Urban ARC 2023 | Cities in Flux

IIHS Annual Research Conference  | 12-14 January 2023

The seventh edition of Urban ARC, the Annual Research Conference of the Indian Institute for Human Settlements, will be conducted between 12-14 January 2023, virtually and in person at the IIHS Bengaluru City Campus. The theme for this edition is ‘Cities in Flux’. 

 

The call emphasises the broad spectrum of the nature of flux in and across our cities. Indeed, flux and the organic pathways that it creates in the development and evolution of cities have been the impetus for knowledge production in the Urban. They are influenced by changes in societal settings and inequality, economic processes and structure, social and technical innovation, climate change, political will and/or inaction, and many other factors. These lead more often than not, to ultrastability and the strengthening of the current order or alternatively, dramatic changes in the midst deepening inequality and conflict amidst the great accelerations of the Anthropocene. Knowledge production, through research, practice or tied to Indigenous and Local traditions, has responded to these changes by creating an expanding body of knowledge that attempts to engage and make sense of these complex and systemic changes. 

 

Our current collective moment presents a unique blend of inevitable changes, and consequent challenges, to our practice of knowledge production. Factors like the global pandemic, deepening inequality and poverty, impending ecological overshoot, voluntary and involuntary migration, political turmoil and conflict, have sharpened in intensity, occurred simultaneously and cascaded through urban systems, via new forms of flux. 

 

These economic, political, ecological and social processes have influenced the ways in which one accesses and thinks about housing, livelihoods, food, water, energy and goods supply, health and education services, transportation, ecological and other services – that form the core of urban living. Recent publications show how these already fast-paced changes have been further exacerbated by recent incidents like widespread protests, continuing climate crisis, Brexit, the COVID pandemic,, the Afghanistan crisis, the Ukraine-Russia war, political unrest in Sri Lanka and many other socio-economic and political upheavals, the cities around the world have experienced.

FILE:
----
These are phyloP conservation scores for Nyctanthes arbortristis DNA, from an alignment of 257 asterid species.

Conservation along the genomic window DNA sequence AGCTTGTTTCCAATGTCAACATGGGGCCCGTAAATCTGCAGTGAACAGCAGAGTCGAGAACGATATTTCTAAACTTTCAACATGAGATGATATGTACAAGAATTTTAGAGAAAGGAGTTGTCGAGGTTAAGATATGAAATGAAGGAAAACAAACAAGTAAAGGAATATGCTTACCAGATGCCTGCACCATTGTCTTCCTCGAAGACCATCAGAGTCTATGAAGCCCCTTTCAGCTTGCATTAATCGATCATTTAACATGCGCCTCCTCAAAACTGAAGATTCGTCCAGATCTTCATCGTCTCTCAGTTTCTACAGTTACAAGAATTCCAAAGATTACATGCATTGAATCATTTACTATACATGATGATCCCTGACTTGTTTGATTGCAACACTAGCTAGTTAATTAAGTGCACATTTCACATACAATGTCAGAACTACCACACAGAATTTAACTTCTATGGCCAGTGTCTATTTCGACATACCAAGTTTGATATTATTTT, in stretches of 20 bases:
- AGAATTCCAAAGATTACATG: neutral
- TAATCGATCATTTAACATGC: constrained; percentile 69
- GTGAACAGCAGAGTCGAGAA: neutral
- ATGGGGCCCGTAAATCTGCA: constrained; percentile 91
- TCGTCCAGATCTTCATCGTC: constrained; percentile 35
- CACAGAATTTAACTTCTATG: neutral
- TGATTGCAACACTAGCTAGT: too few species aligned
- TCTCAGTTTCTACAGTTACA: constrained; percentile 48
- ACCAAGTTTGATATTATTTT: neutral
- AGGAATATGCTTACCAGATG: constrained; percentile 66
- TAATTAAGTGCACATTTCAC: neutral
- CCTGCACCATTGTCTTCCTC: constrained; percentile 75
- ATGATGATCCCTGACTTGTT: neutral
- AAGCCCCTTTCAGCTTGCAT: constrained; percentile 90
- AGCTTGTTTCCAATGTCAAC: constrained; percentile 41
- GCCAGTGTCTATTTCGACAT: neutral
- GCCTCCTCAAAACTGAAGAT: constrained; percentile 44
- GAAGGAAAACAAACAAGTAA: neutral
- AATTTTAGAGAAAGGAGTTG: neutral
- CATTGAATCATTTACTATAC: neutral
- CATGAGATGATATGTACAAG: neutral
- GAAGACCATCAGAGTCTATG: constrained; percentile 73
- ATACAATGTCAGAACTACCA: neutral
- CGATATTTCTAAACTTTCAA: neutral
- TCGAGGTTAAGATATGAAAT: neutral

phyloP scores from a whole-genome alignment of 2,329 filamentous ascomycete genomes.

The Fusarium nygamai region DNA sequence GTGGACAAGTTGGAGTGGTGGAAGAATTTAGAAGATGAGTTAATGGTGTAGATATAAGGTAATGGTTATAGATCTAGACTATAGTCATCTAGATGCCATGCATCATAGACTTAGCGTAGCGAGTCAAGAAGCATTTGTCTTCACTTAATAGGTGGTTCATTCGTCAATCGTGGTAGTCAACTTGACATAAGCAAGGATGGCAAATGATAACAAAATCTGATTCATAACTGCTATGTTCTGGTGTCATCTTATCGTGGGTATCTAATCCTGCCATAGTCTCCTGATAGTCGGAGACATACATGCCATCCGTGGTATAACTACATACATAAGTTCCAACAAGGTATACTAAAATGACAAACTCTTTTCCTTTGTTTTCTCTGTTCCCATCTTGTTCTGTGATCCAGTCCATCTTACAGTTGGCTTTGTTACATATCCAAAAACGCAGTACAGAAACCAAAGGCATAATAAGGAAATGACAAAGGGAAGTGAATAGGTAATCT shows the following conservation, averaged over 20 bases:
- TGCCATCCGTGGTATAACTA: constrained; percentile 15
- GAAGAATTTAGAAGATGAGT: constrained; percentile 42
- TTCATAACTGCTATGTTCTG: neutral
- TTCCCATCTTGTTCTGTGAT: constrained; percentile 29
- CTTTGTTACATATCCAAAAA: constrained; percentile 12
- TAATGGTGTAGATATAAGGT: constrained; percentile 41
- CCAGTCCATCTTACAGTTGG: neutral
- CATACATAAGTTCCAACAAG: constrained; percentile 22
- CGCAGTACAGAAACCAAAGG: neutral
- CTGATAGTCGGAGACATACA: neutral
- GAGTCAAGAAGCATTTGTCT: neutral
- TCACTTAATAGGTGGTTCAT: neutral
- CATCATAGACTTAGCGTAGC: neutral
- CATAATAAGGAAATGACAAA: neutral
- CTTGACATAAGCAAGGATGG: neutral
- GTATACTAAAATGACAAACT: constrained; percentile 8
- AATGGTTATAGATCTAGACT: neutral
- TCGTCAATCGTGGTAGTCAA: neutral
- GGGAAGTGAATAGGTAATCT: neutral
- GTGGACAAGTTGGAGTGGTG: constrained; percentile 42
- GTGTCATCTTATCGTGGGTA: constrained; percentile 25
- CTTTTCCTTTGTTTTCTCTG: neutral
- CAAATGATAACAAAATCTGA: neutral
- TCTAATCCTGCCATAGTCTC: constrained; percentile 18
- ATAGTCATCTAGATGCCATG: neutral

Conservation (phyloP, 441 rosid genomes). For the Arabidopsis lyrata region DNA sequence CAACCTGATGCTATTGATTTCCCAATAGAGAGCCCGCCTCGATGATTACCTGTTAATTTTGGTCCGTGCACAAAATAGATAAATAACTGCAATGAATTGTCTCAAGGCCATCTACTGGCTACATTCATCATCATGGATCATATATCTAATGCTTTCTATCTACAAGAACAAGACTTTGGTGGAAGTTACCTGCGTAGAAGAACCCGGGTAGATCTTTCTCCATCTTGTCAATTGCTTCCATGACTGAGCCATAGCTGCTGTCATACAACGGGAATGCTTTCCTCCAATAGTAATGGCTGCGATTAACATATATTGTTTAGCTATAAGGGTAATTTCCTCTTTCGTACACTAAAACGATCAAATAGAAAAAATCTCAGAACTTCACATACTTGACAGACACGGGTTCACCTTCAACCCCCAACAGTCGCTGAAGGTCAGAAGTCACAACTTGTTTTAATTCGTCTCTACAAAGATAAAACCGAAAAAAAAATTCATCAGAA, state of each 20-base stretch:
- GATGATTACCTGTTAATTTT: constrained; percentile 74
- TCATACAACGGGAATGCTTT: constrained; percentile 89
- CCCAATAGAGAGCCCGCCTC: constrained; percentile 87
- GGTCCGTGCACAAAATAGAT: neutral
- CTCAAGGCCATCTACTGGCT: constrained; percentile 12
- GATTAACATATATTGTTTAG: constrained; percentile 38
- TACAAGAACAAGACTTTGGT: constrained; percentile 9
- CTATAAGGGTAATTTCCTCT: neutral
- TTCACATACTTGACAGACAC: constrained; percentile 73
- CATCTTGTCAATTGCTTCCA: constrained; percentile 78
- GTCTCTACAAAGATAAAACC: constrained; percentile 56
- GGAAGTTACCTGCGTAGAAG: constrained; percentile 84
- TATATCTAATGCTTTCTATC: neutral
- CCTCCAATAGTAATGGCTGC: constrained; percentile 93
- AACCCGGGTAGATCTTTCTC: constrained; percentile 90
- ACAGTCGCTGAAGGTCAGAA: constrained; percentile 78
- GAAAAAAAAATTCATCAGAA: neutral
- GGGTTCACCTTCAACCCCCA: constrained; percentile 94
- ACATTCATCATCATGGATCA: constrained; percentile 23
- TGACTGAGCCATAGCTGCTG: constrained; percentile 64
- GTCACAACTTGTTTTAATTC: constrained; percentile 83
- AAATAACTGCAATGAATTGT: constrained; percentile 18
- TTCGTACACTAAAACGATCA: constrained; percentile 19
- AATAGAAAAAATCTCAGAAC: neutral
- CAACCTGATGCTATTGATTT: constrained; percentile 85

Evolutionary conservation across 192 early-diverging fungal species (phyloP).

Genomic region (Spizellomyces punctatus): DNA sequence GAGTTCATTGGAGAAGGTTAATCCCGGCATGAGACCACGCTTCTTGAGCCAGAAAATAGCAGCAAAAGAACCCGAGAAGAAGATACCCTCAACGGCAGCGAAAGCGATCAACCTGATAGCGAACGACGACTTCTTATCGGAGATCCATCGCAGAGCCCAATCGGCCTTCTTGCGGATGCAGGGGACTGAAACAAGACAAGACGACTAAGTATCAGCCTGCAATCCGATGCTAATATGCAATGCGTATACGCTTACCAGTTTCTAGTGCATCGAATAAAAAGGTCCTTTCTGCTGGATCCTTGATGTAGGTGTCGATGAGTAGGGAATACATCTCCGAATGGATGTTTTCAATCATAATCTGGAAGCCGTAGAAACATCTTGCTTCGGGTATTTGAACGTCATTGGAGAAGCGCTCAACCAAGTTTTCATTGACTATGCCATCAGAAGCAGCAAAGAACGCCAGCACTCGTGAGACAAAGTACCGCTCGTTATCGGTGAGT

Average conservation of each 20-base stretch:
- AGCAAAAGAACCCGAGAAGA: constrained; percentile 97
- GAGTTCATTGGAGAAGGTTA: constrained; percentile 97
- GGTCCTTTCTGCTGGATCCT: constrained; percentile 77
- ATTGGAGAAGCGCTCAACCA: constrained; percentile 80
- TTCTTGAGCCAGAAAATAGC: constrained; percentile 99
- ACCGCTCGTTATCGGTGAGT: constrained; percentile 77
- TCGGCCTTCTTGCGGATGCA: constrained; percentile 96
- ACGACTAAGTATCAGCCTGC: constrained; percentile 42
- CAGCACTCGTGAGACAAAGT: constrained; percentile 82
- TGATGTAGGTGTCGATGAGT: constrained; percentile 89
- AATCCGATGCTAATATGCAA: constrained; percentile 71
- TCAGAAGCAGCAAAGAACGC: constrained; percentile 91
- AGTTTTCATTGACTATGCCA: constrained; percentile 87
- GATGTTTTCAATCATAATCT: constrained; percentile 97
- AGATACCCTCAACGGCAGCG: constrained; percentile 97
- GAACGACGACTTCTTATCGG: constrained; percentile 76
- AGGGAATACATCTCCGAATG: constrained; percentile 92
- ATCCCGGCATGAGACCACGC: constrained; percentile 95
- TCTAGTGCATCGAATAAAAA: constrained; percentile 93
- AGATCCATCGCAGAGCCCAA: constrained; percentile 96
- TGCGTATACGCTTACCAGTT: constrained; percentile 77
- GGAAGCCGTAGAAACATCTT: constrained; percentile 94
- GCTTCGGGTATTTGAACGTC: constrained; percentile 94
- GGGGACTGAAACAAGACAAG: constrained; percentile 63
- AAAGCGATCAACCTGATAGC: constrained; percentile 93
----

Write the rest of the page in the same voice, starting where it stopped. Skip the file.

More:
Indeed, the very nature of change in cities is changing as geopolitical conflicts, economic turmoil and inequality continue to overwhelm our often unplanned, organically grown urban spaces. Further, the cities in the global south are disproportionately impacted, due to their differential mandates, capacities and resources to respond to these factors. In recent years, as the vulnerabilities of our cities become conspicuous when faced with a new challenge, the knowledge building around understanding the fluxes our urban spaces undergo have gained increased importance. 

 

Flux in the Urban, however, doesn’t always carry a negative connotation. The very nature of organic change is that it is driven by positive impacts, balanced by negative feedback. This when taken together can span a range of processes from homeostasis to transitions and further to transformational change. Technology for instance, in spite of its often unequal access and spread, has enabled multiple new ways of being in the Urban. The challenge for knowledge production is to critically examine these changes, build a new set of propositional calculus, and ensure voice and agency to engender more just and equitable benefits of these changes.  

 

As a response to changes and resultant fluxes, the nature of our practices needs to be responsive, empathetic, reflexive and well honed. To do better during these moments of choice, we need to fine tune our epistemic practices, and be clearer about the values that underpin them. What to study, where to study, how to study, with whom to co-create knowledge, who gains and who loses from these choices, are key questions that need to be continually asked?